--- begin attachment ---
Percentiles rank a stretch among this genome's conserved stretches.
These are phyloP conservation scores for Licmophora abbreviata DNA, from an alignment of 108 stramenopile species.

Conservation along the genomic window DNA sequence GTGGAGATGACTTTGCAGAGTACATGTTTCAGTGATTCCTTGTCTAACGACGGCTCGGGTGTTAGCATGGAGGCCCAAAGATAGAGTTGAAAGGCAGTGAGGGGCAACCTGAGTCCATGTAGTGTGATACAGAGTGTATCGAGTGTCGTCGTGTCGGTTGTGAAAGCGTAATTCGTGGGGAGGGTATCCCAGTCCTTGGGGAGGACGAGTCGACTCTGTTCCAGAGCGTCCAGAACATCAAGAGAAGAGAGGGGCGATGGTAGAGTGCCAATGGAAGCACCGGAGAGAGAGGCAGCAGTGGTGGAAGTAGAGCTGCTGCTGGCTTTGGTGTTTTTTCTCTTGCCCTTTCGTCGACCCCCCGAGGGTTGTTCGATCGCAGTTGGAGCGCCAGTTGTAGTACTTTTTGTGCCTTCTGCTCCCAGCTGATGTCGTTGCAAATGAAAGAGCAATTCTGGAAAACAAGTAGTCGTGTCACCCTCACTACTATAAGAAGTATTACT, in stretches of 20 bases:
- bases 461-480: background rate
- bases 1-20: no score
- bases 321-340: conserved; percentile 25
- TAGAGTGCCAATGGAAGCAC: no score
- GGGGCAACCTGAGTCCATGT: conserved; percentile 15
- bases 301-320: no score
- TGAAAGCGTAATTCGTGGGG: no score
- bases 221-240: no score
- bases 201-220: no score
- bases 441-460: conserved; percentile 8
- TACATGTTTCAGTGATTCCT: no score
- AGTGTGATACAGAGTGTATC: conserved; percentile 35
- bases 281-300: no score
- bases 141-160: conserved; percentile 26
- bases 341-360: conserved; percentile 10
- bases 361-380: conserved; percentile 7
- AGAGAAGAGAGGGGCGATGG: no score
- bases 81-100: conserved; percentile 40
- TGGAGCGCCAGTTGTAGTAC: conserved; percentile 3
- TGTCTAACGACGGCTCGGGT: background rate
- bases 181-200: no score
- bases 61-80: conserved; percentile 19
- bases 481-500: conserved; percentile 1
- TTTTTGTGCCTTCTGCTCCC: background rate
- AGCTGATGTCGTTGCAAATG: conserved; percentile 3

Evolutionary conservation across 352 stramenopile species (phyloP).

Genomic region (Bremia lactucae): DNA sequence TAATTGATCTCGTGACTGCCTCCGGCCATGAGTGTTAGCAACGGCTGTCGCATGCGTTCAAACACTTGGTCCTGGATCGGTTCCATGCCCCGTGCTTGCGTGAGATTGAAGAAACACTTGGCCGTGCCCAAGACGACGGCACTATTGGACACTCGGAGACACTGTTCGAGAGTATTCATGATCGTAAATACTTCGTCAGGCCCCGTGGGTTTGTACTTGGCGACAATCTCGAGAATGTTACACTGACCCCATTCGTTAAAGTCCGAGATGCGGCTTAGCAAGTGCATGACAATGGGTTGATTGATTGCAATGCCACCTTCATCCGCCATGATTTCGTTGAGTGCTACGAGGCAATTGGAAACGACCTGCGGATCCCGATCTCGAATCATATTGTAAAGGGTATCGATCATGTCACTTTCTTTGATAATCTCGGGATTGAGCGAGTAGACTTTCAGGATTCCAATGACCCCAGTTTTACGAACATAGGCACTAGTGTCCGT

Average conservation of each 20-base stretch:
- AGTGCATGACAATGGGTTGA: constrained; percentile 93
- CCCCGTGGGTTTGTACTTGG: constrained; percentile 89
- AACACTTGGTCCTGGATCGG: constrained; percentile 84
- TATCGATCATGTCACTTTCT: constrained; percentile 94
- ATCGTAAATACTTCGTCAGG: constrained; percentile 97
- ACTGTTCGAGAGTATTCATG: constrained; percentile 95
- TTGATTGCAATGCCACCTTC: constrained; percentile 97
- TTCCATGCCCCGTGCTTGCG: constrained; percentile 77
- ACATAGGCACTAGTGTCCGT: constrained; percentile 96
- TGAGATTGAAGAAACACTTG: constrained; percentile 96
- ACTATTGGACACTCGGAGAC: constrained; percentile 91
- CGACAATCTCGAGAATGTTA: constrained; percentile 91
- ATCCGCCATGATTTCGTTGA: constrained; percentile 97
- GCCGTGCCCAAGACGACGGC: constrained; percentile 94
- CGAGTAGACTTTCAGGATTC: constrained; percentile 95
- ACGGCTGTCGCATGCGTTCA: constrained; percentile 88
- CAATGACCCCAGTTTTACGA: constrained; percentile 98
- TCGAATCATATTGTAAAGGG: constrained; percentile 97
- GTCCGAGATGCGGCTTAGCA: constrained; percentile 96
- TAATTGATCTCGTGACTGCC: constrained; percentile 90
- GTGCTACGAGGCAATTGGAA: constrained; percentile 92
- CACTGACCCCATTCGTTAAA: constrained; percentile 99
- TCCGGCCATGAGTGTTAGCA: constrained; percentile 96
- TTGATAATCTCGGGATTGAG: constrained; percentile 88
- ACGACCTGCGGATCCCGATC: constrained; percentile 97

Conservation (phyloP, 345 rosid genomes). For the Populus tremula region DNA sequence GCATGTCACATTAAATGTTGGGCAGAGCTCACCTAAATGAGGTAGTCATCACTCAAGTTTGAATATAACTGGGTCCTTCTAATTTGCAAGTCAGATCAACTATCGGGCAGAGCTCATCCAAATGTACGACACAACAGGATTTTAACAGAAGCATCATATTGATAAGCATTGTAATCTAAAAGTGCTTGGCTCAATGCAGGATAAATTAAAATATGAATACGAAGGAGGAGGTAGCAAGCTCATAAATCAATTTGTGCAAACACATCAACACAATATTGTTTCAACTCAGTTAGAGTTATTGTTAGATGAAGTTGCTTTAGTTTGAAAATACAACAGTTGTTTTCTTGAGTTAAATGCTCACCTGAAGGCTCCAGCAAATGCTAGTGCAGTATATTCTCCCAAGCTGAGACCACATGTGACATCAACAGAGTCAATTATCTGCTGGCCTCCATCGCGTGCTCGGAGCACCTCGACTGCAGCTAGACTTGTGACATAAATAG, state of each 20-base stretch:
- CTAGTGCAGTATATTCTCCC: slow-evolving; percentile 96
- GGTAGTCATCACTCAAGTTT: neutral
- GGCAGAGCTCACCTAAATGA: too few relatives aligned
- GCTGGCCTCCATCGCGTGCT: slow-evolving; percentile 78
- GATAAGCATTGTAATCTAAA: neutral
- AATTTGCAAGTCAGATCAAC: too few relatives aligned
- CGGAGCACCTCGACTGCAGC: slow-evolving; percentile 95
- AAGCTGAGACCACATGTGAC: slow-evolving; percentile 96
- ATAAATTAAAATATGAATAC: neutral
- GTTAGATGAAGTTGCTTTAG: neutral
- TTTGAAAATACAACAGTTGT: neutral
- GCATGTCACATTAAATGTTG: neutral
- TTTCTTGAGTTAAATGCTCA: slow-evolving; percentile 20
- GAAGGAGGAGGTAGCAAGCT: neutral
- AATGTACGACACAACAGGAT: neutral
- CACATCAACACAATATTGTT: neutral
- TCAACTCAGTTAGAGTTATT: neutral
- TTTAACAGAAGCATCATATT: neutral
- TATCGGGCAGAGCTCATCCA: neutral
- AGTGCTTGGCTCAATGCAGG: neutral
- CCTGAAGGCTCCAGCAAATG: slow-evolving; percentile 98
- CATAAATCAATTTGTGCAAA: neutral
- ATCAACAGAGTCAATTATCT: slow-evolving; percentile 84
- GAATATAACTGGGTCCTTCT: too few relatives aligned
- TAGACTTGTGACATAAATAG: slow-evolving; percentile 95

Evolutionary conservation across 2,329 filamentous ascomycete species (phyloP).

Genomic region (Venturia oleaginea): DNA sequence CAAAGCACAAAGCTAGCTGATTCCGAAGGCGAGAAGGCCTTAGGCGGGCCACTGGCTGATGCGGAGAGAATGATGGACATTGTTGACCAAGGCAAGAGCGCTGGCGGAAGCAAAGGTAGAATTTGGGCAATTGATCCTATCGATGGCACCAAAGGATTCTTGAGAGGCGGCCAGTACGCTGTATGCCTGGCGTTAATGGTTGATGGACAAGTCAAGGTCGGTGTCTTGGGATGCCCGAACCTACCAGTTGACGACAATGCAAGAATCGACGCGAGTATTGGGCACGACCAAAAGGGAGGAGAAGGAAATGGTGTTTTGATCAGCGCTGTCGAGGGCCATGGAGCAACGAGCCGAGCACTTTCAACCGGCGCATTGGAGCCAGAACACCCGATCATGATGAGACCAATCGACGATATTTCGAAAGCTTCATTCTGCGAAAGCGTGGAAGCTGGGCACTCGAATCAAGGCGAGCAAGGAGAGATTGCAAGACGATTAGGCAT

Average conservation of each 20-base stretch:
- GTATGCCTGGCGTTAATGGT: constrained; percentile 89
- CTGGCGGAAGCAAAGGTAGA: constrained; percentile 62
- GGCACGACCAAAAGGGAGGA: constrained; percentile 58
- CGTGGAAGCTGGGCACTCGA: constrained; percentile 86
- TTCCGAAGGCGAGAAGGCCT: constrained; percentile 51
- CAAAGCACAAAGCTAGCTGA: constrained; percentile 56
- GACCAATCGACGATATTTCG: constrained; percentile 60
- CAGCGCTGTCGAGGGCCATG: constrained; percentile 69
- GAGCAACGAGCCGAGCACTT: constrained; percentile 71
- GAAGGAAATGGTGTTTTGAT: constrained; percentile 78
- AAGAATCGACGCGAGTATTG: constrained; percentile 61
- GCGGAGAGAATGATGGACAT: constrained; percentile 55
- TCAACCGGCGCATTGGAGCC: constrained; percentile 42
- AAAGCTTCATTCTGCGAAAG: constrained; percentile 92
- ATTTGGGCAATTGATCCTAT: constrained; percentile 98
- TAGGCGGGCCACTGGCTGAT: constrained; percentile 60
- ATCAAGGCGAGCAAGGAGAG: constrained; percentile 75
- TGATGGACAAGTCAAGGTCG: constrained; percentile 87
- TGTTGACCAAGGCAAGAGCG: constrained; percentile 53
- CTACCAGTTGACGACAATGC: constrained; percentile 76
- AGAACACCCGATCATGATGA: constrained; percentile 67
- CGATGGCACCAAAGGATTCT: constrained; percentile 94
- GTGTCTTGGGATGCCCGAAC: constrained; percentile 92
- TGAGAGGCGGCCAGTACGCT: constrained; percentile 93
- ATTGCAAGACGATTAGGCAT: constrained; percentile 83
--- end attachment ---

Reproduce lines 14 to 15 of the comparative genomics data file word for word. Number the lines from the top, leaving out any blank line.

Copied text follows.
- TACATGTTTCAGTGATTCCT: no score
- AGTGTGATACAGAGTGTATC: conserved; percentile 35